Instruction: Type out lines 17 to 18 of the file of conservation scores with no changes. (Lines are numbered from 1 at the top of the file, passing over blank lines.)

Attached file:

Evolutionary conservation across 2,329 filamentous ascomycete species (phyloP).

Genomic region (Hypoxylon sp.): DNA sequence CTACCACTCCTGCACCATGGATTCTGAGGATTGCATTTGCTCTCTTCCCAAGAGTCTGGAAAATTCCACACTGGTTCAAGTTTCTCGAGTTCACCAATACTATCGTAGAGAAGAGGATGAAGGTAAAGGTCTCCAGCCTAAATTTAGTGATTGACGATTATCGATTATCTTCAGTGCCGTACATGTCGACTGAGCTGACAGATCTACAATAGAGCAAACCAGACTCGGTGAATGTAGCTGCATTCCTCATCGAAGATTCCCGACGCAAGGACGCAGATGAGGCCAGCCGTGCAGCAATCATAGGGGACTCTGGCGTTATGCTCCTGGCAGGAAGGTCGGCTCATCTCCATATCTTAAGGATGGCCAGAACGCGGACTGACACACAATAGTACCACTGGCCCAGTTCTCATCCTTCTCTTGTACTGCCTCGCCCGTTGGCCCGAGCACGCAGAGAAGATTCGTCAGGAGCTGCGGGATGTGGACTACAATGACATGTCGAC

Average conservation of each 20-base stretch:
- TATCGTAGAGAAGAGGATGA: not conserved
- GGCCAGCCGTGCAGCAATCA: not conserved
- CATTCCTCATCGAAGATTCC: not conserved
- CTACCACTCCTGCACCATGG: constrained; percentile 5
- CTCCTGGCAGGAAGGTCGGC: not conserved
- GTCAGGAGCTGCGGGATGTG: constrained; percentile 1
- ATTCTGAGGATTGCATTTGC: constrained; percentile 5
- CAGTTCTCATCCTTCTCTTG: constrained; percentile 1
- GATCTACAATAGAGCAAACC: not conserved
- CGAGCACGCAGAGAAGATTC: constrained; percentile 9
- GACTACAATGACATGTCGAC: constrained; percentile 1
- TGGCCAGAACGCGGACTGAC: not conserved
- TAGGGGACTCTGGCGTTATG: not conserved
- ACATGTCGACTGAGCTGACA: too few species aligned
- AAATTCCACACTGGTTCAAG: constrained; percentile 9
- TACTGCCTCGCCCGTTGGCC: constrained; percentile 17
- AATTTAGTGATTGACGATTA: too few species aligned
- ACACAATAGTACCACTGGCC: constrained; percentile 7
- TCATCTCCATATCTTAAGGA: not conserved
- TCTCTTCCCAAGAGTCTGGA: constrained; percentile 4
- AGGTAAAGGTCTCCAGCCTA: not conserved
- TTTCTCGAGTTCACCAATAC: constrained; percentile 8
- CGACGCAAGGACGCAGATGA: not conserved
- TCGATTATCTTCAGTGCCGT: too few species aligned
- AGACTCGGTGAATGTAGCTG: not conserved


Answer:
- ACATGTCGACTGAGCTGACA: too few species aligned
- AAATTCCACACTGGTTCAAG: constrained; percentile 9